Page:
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I am interested in implementing an architecture that has two databases one for read operations and the other for writes. I have never implemented something like this and have always built single database, highly normalised systems so I am not quite sure where to begin. I have a few parts to this question.

1. What would be a good resource to find out more about this architecture?
2. Is it just a question of replicating between two identical schemas, or would your schemas differ depending on the operations, would normalisation vary too?
3. How do you insure that data written to one database is immediately available for reading from the second?


Any further help, tips, resources would be appreciated. Thanks.

EDIT
After some research I have found this article which I found very informative for those interested..

http://www.codefutures.com/database-sharding/

I found this highscalability article very informative

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  • I'm very curious as to why. Don't get me wrong, I'm not suggesting this is a bad idea, but I've never heard of such a design pattern, and I'm very curious as to why this would be a good pattern to implement. (Of course, I realize this may be a common design pattern that I've just never ran across before.)
    – David
    May 26, 2010 at 16:05
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    Are you thinking more like one database for normal usage, and one that's read-only for reporting purposes? Because that's a more common scenario. Having a database for write-only access has almost no viable use cases.
    – Agent_9191
    May 26, 2010 at 16:07
  • If the databases are synchronized, I'm not sure how they are separate databases. You may want to read about something like file system journaling.
    – WhirlWind
    May 26, 2010 at 16:08
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    @David @Agent @WhirlWind I think that the read/write master and read-only slaves databases pattern is more common than you think. May 26, 2010 at 17:03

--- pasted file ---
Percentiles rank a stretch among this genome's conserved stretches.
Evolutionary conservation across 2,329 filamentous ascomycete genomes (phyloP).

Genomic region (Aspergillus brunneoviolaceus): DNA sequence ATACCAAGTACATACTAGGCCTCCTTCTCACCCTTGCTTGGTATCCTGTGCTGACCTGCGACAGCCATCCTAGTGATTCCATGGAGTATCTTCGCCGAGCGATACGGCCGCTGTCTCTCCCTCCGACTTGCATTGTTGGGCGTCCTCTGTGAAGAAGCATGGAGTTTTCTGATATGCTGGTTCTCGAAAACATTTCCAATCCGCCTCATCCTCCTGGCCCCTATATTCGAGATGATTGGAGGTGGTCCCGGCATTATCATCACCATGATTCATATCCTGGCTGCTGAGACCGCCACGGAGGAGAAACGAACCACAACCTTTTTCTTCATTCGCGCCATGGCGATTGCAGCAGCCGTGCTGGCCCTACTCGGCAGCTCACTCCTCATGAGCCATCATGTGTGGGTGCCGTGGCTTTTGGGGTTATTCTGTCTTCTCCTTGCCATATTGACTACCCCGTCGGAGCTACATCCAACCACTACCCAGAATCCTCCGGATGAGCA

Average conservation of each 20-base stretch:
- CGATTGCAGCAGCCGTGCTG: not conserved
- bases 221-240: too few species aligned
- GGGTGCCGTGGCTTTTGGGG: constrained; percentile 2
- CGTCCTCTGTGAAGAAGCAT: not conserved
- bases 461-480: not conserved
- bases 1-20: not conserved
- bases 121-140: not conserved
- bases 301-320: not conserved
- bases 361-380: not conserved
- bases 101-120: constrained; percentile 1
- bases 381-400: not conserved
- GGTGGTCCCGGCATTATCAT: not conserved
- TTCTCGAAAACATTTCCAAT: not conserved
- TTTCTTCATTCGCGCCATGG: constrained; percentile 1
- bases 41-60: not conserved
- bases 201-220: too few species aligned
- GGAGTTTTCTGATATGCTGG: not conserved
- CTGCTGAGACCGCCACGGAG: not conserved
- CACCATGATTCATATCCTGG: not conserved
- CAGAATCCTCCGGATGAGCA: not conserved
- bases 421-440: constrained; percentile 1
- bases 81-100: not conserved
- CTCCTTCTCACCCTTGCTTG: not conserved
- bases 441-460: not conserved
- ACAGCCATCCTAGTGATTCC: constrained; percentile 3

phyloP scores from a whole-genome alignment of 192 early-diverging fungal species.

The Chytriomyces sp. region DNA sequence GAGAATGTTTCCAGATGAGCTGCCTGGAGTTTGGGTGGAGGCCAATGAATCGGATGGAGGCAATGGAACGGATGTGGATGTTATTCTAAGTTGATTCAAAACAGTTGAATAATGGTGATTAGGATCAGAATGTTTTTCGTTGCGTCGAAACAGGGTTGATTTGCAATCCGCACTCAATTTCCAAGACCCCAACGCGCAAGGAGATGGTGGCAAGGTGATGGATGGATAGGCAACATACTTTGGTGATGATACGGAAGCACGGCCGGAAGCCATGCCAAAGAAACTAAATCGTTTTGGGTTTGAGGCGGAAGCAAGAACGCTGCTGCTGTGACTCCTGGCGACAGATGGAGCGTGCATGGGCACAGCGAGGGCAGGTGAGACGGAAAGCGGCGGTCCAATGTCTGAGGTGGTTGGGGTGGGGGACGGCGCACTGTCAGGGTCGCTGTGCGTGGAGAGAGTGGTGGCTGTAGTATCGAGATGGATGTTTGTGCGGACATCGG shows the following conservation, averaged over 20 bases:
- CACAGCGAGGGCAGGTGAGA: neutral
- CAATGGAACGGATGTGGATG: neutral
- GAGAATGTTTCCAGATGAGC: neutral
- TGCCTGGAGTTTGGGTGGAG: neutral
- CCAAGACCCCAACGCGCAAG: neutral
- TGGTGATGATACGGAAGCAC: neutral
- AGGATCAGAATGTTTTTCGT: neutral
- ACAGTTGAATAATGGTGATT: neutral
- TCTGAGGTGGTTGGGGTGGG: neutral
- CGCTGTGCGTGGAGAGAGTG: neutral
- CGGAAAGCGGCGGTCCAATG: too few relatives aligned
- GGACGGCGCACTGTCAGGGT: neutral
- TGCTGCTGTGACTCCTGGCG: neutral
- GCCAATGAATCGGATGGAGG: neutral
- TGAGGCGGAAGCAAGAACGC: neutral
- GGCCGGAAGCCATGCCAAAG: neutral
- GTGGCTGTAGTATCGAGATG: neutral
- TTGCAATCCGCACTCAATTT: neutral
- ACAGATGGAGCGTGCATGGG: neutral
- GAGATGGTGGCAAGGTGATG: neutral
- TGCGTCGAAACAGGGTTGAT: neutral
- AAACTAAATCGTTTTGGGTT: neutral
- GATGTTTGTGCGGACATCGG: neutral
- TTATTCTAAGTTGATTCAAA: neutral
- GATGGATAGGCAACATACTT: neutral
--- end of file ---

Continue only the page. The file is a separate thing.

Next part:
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    @David Stratton @Agent_9191 @WhirlWind @Pascal Thivent ~ I think he intends to do something like Command Query Separation ~ Is this right @Matt ? en.wikipedia.org/wiki/Command-query_separation
    – jcolebrand
    May 26, 2010 at 17:07

3 Answers 3

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I'm not a specialist but the read/write master database and read-only slaves pattern is a "common" pattern, especially for big applications doing mostly read accesses or data warehouses:

  • it allows to scale (you add more read-only slaves if required)
  • it allows to tune the databases differently (for either efficient reads or efficient writes)

What would be a good resource to find out more about this architecture?

There are good resources available on the Internet. For example:

Is it just a question of replicating between two identical schemas, or would your schemas differ depending on the operations, would normalisation vary too?

I'm not sure - I'm eager to read answers from experts - but I think the schemas are identical in traditional replication scenari (the tuning may be different though). Maybe people are doing more exotic things but I wonder if they rely on database replication in that case, it sounds more like "real-time ETL".